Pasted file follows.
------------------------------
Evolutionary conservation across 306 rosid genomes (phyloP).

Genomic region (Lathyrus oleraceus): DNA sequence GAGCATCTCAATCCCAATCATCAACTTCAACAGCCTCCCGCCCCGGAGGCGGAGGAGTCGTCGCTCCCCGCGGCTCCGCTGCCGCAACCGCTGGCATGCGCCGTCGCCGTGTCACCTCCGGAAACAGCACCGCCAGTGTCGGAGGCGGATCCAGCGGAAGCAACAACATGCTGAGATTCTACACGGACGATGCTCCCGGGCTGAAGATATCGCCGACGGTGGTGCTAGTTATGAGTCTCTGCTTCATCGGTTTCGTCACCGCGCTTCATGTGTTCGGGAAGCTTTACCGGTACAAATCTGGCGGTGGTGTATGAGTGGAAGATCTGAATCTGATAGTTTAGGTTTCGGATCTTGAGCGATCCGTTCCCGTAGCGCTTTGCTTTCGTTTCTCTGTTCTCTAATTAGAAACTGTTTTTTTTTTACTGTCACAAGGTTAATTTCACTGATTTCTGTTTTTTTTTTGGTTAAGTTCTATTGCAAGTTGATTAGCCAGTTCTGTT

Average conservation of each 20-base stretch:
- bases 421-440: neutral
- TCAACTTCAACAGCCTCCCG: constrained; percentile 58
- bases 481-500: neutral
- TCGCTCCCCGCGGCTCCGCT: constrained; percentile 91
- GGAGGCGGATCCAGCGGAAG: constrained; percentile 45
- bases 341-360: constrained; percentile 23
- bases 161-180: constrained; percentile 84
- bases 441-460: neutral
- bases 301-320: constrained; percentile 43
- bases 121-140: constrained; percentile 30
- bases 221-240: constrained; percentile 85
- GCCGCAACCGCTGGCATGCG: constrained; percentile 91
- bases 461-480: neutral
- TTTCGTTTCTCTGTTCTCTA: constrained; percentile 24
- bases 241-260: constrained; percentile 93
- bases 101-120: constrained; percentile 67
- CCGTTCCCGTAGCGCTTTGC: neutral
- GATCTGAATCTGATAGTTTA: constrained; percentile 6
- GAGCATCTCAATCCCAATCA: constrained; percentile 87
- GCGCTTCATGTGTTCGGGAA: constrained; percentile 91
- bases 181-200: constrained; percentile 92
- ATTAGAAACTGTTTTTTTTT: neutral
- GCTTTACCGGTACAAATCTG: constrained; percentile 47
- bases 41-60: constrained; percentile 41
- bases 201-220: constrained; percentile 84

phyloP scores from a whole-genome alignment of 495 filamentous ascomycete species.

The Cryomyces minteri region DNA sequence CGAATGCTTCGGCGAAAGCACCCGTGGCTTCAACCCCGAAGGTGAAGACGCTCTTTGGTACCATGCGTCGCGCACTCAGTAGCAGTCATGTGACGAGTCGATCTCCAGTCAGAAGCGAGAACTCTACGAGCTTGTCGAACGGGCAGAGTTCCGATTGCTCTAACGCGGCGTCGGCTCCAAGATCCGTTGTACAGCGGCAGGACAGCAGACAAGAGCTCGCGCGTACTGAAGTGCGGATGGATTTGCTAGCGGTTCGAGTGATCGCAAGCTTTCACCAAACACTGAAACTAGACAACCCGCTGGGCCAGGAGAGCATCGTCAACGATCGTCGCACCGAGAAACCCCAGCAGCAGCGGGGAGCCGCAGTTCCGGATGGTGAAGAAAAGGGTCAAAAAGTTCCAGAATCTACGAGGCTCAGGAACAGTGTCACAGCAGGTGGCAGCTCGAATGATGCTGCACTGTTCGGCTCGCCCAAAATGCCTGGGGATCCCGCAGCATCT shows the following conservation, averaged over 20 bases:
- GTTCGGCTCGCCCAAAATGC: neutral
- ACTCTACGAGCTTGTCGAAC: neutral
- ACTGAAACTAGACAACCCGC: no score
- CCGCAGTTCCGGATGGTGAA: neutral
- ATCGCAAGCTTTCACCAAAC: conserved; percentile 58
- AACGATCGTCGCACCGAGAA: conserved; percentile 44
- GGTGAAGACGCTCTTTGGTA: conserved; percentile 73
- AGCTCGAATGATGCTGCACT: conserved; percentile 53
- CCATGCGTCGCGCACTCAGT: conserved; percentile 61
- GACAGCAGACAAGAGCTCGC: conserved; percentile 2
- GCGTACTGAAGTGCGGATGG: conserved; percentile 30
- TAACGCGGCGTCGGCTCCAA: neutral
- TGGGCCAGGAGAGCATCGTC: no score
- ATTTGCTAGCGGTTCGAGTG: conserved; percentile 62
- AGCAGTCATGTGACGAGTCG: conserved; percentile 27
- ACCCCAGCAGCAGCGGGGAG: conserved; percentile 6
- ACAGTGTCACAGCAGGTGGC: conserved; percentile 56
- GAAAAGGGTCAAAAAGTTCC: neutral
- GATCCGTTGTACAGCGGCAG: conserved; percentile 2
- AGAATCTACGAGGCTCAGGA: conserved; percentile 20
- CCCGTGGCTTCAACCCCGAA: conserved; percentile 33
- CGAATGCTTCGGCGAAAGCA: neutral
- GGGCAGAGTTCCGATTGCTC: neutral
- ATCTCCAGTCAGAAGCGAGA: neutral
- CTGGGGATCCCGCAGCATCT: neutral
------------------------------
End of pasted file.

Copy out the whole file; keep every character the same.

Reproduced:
Evolutionary conservation across 306 rosid genomes (phyloP).

Genomic region (Lathyrus oleraceus): DNA sequence GAGCATCTCAATCCCAATCATCAACTTCAACAGCCTCCCGCCCCGGAGGCGGAGGAGTCGTCGCTCCCCGCGGCTCCGCTGCCGCAACCGCTGGCATGCGCCGTCGCCGTGTCACCTCCGGAAACAGCACCGCCAGTGTCGGAGGCGGATCCAGCGGAAGCAACAACATGCTGAGATTCTACACGGACGATGCTCCCGGGCTGAAGATATCGCCGACGGTGGTGCTAGTTATGAGTCTCTGCTTCATCGGTTTCGTCACCGCGCTTCATGTGTTCGGGAAGCTTTACCGGTACAAATCTGGCGGTGGTGTATGAGTGGAAGATCTGAATCTGATAGTTTAGGTTTCGGATCTTGAGCGATCCGTTCCCGTAGCGCTTTGCTTTCGTTTCTCTGTTCTCTAATTAGAAACTGTTTTTTTTTTACTGTCACAAGGTTAATTTCACTGATTTCTGTTTTTTTTTTGGTTAAGTTCTATTGCAAGTTGATTAGCCAGTTCTGTT

Average conservation of each 20-base stretch:
- bases 421-440: neutral
- TCAACTTCAACAGCCTCCCG: constrained; percentile 58
- bases 481-500: neutral
- TCGCTCCCCGCGGCTCCGCT: constrained; percentile 91
- GGAGGCGGATCCAGCGGAAG: constrained; percentile 45
- bases 341-360: constrained; percentile 23
- bases 161-180: constrained; percentile 84
- bases 441-460: neutral
- bases 301-320: constrained; percentile 43
- bases 121-140: constrained; percentile 30
- bases 221-240: constrained; percentile 85
- GCCGCAACCGCTGGCATGCG: constrained; percentile 91
- bases 461-480: neutral
- TTTCGTTTCTCTGTTCTCTA: constrained; percentile 24
- bases 241-260: constrained; percentile 93
- bases 101-120: constrained; percentile 67
- CCGTTCCCGTAGCGCTTTGC: neutral
- GATCTGAATCTGATAGTTTA: constrained; percentile 6
- GAGCATCTCAATCCCAATCA: constrained; percentile 87
- GCGCTTCATGTGTTCGGGAA: constrained; percentile 91
- bases 181-200: constrained; percentile 92
- ATTAGAAACTGTTTTTTTTT: neutral
- GCTTTACCGGTACAAATCTG: constrained; percentile 47
- bases 41-60: constrained; percentile 41
- bases 201-220: constrained; percentile 84

phyloP scores from a whole-genome alignment of 495 filamentous ascomycete species.

The Cryomyces minteri region DNA sequence CGAATGCTTCGGCGAAAGCACCCGTGGCTTCAACCCCGAAGGTGAAGACGCTCTTTGGTACCATGCGTCGCGCACTCAGTAGCAGTCATGTGACGAGTCGATCTCCAGTCAGAAGCGAGAACTCTACGAGCTTGTCGAACGGGCAGAGTTCCGATTGCTCTAACGCGGCGTCGGCTCCAAGATCCGTTGTACAGCGGCAGGACAGCAGACAAGAGCTCGCGCGTACTGAAGTGCGGATGGATTTGCTAGCGGTTCGAGTGATCGCAAGCTTTCACCAAACACTGAAACTAGACAACCCGCTGGGCCAGGAGAGCATCGTCAACGATCGTCGCACCGAGAAACCCCAGCAGCAGCGGGGAGCCGCAGTTCCGGATGGTGAAGAAAAGGGTCAAAAAGTTCCAGAATCTACGAGGCTCAGGAACAGTGTCACAGCAGGTGGCAGCTCGAATGATGCTGCACTGTTCGGCTCGCCCAAAATGCCTGGGGATCCCGCAGCATCT shows the following conservation, averaged over 20 bases:
- GTTCGGCTCGCCCAAAATGC: neutral
- ACTCTACGAGCTTGTCGAAC: neutral
- ACTGAAACTAGACAACCCGC: no score
- CCGCAGTTCCGGATGGTGAA: neutral
- ATCGCAAGCTTTCACCAAAC: conserved; percentile 58
- AACGATCGTCGCACCGAGAA: conserved; percentile 44
- GGTGAAGACGCTCTTTGGTA: conserved; percentile 73
- AGCTCGAATGATGCTGCACT: conserved; percentile 53
- CCATGCGTCGCGCACTCAGT: conserved; percentile 61
- GACAGCAGACAAGAGCTCGC: conserved; percentile 2
- GCGTACTGAAGTGCGGATGG: conserved; percentile 30
- TAACGCGGCGTCGGCTCCAA: neutral
- TGGGCCAGGAGAGCATCGTC: no score
- ATTTGCTAGCGGTTCGAGTG: conserved; percentile 62
- AGCAGTCATGTGACGAGTCG: conserved; percentile 27
- ACCCCAGCAGCAGCGGGGAG: conserved; percentile 6
- ACAGTGTCACAGCAGGTGGC: conserved; percentile 56
- GAAAAGGGTCAAAAAGTTCC: neutral
- GATCCGTTGTACAGCGGCAG: conserved; percentile 2
- AGAATCTACGAGGCTCAGGA: conserved; percentile 20
- CCCGTGGCTTCAACCCCGAA: conserved; percentile 33
- CGAATGCTTCGGCGAAAGCA: neutral
- GGGCAGAGTTCCGATTGCTC: neutral
- ATCTCCAGTCAGAAGCGAGA: neutral
- CTGGGGATCCCGCAGCATCT: neutral